The Impact of Operational and Financial Hedging to the Airline Operating Performance


The airline is a low-profit margin and high competition industry. Increasing competition makes airline unable to easily charge their costs to customers and raise their fare,  so that airlines have a narrow profit margin. One of the major costs in the airline industry is jet-fuel cost. International Air Transport Association (IATA), predict that total global fuel cost for period 2019 will rise to USD 200 billion from about USD 180 billion in 2018. In average, Jet fuel will contribute 24.2 percent of total 2019 Airline’s operating cost (IATA [1]). Like most of commodities, jet-fuel price is highly volatile which encourages companies to engage in hedging activities. This paper examines the impact of operational and financial hedging to airline operating performance. We perform an empirical study by using the airline data from 2013 to 2017. To test the impact of hedging in airline operating performance, we regress the operating cost to revenue ratio, operational hedging, financial hedging and other control variables. This study found that financial derivative hedge can reduce the dollar needed to generate airline revenue, while operational hedging increase it.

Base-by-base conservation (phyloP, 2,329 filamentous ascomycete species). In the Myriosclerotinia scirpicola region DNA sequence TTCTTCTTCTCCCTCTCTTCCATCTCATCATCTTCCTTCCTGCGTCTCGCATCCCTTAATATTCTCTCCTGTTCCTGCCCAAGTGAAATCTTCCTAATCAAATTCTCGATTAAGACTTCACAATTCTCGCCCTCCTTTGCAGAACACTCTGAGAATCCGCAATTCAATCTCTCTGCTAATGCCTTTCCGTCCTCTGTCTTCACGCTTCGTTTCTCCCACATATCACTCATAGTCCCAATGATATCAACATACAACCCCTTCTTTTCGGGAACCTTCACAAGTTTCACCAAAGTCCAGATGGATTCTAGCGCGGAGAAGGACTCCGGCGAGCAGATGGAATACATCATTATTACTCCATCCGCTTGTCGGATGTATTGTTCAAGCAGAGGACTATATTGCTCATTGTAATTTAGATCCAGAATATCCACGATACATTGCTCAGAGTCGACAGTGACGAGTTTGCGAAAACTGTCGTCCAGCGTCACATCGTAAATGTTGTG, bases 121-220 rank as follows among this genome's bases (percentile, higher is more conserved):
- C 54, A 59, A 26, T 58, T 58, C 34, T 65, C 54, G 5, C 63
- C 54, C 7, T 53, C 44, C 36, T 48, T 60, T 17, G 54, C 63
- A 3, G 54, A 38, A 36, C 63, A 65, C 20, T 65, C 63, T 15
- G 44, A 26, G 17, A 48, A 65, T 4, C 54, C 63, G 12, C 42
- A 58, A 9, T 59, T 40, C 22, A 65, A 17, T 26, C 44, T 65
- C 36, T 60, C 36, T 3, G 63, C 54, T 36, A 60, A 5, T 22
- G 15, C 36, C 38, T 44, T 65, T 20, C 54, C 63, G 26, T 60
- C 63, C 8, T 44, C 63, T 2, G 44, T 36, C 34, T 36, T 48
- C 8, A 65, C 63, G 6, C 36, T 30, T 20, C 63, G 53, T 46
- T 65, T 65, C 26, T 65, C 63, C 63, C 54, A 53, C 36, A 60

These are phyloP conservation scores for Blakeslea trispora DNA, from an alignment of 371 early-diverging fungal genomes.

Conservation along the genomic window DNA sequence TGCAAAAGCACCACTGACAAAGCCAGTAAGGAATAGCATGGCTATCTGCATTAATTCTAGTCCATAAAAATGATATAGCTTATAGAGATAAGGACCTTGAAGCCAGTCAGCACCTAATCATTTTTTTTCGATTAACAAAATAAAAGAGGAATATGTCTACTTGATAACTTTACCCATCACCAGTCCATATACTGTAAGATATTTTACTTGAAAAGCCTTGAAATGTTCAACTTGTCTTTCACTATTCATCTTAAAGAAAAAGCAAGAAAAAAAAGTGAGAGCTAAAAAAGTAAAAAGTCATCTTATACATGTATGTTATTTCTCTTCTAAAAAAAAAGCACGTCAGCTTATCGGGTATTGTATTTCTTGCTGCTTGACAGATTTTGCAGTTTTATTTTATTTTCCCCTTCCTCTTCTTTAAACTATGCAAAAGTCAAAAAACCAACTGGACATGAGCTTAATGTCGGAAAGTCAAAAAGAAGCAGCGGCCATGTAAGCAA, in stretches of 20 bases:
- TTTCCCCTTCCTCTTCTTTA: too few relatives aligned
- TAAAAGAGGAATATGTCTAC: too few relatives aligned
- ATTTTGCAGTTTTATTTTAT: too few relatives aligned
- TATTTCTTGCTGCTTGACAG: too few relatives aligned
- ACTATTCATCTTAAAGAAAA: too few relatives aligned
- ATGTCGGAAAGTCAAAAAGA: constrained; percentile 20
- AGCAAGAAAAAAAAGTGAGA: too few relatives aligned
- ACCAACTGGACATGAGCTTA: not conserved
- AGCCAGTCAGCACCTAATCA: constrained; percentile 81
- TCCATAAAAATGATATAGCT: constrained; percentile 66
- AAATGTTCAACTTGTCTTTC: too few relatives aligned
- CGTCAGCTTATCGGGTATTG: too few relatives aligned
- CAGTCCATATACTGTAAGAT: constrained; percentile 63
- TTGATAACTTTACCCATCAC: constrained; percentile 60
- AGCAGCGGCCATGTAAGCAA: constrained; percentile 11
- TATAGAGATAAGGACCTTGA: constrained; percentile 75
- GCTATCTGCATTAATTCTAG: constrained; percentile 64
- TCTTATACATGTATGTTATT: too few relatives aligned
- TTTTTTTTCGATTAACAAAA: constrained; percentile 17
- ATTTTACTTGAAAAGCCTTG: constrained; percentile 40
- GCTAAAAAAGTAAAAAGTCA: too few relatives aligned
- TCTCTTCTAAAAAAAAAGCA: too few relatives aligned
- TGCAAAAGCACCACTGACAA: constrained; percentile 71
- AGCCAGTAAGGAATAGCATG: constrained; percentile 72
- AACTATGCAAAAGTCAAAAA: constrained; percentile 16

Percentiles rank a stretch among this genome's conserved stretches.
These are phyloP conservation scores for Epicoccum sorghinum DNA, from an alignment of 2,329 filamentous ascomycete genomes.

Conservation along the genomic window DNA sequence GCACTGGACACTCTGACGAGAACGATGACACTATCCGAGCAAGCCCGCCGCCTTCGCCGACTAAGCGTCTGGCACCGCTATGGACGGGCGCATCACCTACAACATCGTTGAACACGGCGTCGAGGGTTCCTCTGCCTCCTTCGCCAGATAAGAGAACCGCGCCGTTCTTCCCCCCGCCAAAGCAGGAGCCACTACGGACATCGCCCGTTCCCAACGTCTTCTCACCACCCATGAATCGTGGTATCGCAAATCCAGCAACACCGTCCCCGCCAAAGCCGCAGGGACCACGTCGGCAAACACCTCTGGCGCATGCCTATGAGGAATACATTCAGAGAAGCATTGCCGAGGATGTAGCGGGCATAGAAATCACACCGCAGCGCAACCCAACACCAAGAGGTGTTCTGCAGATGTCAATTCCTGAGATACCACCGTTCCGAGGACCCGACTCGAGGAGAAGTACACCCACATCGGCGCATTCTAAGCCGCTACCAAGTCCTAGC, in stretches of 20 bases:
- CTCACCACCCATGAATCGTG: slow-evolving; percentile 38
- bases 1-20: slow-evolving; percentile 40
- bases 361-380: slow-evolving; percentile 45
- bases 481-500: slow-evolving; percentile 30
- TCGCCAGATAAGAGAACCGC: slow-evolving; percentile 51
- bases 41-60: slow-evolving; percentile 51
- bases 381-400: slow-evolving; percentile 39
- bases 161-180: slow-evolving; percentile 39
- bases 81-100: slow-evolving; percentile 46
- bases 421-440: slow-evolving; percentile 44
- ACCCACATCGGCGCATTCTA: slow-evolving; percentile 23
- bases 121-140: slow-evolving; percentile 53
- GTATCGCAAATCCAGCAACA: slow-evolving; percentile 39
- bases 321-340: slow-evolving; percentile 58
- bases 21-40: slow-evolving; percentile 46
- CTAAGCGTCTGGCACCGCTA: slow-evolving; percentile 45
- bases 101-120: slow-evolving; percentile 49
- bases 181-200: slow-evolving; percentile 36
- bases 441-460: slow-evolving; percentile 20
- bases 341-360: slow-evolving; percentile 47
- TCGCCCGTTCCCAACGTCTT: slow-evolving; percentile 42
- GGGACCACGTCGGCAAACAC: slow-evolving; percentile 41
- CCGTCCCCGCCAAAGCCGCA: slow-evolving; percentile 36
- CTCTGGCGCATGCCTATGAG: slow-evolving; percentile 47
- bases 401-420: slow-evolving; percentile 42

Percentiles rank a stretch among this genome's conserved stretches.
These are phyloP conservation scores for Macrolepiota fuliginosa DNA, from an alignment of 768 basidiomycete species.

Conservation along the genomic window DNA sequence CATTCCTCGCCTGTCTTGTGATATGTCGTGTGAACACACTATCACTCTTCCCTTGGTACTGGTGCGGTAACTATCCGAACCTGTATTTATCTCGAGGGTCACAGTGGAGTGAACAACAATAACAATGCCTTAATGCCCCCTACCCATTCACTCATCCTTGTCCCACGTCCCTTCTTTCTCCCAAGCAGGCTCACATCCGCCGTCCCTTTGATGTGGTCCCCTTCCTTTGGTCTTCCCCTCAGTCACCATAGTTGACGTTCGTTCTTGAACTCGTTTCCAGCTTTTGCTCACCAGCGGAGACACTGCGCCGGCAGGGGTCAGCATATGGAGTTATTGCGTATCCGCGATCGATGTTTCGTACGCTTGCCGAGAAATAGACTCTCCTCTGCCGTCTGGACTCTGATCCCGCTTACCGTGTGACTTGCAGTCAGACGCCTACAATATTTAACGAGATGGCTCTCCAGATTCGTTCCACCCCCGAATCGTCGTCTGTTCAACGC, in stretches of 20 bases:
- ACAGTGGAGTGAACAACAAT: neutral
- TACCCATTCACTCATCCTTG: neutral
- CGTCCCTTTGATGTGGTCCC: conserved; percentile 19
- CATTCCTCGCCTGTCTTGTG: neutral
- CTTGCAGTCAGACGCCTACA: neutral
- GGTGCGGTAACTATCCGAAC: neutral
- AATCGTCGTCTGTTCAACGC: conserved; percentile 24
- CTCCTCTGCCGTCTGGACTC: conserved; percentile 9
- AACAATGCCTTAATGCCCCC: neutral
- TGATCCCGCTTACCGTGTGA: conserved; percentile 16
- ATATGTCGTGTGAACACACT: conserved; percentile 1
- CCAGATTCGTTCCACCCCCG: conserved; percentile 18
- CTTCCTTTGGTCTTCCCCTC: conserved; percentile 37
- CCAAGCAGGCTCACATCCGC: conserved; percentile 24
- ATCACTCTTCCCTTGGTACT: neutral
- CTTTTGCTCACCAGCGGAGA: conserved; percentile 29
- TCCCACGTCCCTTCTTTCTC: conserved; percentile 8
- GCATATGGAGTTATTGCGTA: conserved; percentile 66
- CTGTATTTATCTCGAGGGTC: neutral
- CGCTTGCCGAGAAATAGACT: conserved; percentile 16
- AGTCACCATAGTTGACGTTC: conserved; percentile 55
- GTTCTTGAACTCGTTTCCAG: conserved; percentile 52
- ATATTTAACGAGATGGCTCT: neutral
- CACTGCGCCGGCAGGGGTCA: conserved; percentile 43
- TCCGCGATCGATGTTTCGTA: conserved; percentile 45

Keywords: Fuel Hedging, Operational Hedging, Financial Hedging, Airline Performance

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